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From Tragedy, a Glimmer
A new brain trauma research fund honors a patient’s memory and boosts efforts to find new therapies.

blank Anna Cheng
Anna Cheng Sowers, NCCU nurse Kathryn Knapp and Marek Mirski. Sowers says the NCCU team provided her husband with meticulous care.

The neurocritical care units at Hopkins Hospital and Johns Hopkins Bayview have admirably high success rates. Whereas mortality rates for one category of stroke patients number about 40 percent nationwide, Hopkins’ NCCU mortality rate is 10 percent. In addition, patients at both sites have the shortest length of stay in the ICU following brain surgery compared with others across the country.
Numbers for traumatic brain injury patients, however, are not as easy to come by. For one, volumes are low (just 5 percent), and the cases are complex and heterogeneous in nature. That’s why a new brain trauma research fund is so welcome. It will subsidize both laboratory research to treat brain swelling and hypothermia and clinical research to evaluate which practice patterns influence outcomes.

The fund takes its name—the Zach Sowers Brain Trauma Research Fund—from a case that grabbed media attention beginning in the summer of 2007. That’s when the 27-year-old Sowers, a financial planner for The Johns Hopkins University, was brutally beaten in a robbery near his home. Kicked in the head and left for dead, Sowers was taken to Hopkins, where he went unidentified until, on closer examination, his wife recognized him.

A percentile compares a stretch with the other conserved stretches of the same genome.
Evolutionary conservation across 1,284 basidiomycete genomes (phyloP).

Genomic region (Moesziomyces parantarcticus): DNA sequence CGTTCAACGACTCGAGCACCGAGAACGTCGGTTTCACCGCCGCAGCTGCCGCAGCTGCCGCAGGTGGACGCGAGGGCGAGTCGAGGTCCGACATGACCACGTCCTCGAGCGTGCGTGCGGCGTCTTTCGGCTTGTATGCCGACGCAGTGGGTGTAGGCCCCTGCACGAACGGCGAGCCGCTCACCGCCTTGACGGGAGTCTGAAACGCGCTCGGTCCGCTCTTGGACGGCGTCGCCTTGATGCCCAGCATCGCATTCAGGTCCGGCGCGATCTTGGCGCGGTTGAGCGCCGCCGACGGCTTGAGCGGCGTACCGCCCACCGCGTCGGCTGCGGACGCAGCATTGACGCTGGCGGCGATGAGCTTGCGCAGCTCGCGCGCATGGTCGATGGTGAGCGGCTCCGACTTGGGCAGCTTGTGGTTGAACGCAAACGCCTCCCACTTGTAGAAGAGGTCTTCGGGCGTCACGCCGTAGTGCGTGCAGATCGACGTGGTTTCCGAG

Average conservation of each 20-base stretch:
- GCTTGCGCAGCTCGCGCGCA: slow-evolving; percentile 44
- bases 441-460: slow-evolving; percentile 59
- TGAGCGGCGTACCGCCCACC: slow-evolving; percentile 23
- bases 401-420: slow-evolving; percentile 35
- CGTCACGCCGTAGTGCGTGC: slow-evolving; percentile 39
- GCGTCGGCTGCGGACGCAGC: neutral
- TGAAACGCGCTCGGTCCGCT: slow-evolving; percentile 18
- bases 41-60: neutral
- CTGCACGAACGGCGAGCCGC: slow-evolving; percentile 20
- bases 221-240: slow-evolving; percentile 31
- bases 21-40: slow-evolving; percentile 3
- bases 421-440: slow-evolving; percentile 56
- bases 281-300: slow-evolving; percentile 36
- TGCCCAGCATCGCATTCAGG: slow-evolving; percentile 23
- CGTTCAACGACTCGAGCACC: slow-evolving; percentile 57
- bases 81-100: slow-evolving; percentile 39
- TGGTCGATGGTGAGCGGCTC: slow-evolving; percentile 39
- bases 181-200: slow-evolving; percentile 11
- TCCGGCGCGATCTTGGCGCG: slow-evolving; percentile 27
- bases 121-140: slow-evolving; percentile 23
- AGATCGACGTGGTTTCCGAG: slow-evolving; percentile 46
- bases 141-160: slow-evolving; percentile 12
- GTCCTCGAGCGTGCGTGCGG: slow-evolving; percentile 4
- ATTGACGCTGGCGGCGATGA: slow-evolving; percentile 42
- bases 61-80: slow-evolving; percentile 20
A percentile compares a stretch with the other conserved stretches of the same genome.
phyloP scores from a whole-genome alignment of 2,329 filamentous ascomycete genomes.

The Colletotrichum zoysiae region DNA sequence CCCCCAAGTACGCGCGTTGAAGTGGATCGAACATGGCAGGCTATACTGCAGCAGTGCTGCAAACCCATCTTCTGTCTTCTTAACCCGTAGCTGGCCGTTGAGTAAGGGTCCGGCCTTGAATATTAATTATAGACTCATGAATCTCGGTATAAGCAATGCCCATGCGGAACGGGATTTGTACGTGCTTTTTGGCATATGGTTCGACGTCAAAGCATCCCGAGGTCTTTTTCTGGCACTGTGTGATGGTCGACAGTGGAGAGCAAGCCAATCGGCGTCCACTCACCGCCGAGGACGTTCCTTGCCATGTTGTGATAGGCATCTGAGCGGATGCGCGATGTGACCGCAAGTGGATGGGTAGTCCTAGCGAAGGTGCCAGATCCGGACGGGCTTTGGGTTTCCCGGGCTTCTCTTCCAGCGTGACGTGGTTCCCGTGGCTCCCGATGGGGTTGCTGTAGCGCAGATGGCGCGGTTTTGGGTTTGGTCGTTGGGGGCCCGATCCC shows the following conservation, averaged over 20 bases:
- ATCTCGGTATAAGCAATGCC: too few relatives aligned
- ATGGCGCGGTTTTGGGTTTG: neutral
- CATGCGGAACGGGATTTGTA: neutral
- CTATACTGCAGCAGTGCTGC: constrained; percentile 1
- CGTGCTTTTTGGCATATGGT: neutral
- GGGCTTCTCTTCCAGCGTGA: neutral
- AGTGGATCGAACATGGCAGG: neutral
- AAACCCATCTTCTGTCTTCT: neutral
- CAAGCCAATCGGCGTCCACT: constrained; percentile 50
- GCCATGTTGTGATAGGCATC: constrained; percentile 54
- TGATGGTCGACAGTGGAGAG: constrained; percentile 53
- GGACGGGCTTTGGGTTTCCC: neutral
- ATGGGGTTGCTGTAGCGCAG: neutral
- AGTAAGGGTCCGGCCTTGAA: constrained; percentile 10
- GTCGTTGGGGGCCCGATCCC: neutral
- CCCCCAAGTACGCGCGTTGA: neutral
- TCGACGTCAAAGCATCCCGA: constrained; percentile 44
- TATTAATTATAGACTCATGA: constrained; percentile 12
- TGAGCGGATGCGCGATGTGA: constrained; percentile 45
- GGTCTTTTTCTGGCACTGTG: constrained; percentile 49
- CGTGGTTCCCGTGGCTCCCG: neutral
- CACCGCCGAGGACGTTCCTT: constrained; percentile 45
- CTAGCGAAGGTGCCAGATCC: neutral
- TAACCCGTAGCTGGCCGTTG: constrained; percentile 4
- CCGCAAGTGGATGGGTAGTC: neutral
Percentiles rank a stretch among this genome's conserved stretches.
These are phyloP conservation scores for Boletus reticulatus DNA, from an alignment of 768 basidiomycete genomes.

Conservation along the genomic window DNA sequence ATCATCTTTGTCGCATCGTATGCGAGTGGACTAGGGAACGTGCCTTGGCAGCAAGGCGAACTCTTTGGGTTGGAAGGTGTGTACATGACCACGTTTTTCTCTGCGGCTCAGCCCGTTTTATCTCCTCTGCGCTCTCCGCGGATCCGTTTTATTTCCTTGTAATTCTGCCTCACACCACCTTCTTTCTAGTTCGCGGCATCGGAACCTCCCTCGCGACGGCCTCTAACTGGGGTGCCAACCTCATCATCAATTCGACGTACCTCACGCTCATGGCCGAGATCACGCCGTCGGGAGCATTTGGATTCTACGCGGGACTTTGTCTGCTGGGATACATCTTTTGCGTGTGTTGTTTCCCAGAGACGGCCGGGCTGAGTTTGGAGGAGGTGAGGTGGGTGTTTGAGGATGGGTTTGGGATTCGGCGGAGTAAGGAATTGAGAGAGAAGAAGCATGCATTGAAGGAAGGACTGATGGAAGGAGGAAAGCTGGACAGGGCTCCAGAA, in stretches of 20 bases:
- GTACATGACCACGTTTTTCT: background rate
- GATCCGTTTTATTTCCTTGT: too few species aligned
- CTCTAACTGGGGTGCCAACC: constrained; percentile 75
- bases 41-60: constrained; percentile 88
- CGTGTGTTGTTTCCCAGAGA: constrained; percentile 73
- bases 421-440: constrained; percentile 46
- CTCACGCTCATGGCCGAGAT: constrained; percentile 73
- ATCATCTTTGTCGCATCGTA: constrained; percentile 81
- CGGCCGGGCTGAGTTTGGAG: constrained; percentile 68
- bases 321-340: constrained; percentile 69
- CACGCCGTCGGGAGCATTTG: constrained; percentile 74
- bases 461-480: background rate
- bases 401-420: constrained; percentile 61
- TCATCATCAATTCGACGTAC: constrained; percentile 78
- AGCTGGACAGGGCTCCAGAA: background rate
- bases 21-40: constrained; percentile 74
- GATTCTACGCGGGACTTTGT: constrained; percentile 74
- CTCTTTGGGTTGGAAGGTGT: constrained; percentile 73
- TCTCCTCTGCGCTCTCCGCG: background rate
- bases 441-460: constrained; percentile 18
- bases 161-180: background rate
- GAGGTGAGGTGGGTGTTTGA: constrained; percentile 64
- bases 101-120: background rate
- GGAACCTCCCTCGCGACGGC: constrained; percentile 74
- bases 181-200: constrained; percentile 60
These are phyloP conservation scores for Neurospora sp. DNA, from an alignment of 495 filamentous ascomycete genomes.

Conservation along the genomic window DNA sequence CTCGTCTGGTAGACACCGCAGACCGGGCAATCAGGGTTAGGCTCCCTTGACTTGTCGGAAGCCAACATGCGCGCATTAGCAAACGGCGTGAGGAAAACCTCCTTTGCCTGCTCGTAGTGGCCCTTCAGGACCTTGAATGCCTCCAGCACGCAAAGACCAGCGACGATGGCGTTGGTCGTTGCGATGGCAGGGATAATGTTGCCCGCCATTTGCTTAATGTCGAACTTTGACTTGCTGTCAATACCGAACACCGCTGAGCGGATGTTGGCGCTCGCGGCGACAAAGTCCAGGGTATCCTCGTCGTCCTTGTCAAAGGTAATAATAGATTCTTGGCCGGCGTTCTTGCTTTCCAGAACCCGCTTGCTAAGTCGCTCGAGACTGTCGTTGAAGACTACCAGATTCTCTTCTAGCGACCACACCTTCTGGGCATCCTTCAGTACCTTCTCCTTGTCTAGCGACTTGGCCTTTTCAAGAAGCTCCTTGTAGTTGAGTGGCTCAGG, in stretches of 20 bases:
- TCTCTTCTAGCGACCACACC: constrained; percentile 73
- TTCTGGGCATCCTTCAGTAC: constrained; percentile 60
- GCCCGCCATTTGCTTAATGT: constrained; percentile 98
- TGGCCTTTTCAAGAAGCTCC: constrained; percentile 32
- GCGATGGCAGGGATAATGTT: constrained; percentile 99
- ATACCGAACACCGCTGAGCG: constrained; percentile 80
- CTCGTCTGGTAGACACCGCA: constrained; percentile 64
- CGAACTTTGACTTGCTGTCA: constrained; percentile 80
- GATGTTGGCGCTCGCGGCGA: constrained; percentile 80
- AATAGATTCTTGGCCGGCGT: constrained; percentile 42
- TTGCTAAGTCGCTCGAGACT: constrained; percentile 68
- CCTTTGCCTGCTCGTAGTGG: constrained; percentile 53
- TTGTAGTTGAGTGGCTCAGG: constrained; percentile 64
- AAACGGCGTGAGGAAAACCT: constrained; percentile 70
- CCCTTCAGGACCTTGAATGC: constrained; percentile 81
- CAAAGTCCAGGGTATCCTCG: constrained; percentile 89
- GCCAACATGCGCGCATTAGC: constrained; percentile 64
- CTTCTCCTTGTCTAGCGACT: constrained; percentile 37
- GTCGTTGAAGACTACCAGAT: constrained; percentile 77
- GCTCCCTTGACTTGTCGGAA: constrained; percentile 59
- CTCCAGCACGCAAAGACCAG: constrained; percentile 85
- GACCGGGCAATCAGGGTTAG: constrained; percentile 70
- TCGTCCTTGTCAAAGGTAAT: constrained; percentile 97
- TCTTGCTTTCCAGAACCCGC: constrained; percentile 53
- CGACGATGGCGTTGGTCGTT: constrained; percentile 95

Over the next several months, Sowers was entrusted to the care of Marek Mirski, director of both NCCUs, and his team. Sowers remained in a deep coma, unarousable with even the deepest stimulation. Despite his caregivers’ best efforts, he never regained consciousness and died in March 2008. Unfortunately,” says Mirski, “there’s no magic bullet to repair brain damage. Though the brain has some self-help capacity, it’s not like the liver or skin, which can regenerate.”

Now Sowers’ wife, Anna Cheng, who was then a project manager in Johns Hopkins Medicine Marketing and Communications and is now law school-bound, wants to give back. She established the Sowers Fund with money from family and friends, patient-directed gifts and Mirski’s department. A benefit for the fund will take place at Pazo restaurant on March 1 (see box). Proceeds will focus on much-needed research projects to increase odds of immediate survival following traumatic brain injury.

Mirski says he’s never had a case that garnered so much media attention. As Cheng spoke out against violence, he says, “she also highlighted the emotional toll that acute and chronic brain injury creates.” And, though the new fund comes too late to help Sowers, it may one day prove instrumental in restoring others’ cognitive function. Meanwhile, says Mirski, “we will continue doing everything in our power to steer the brain back to a healthy state.”          




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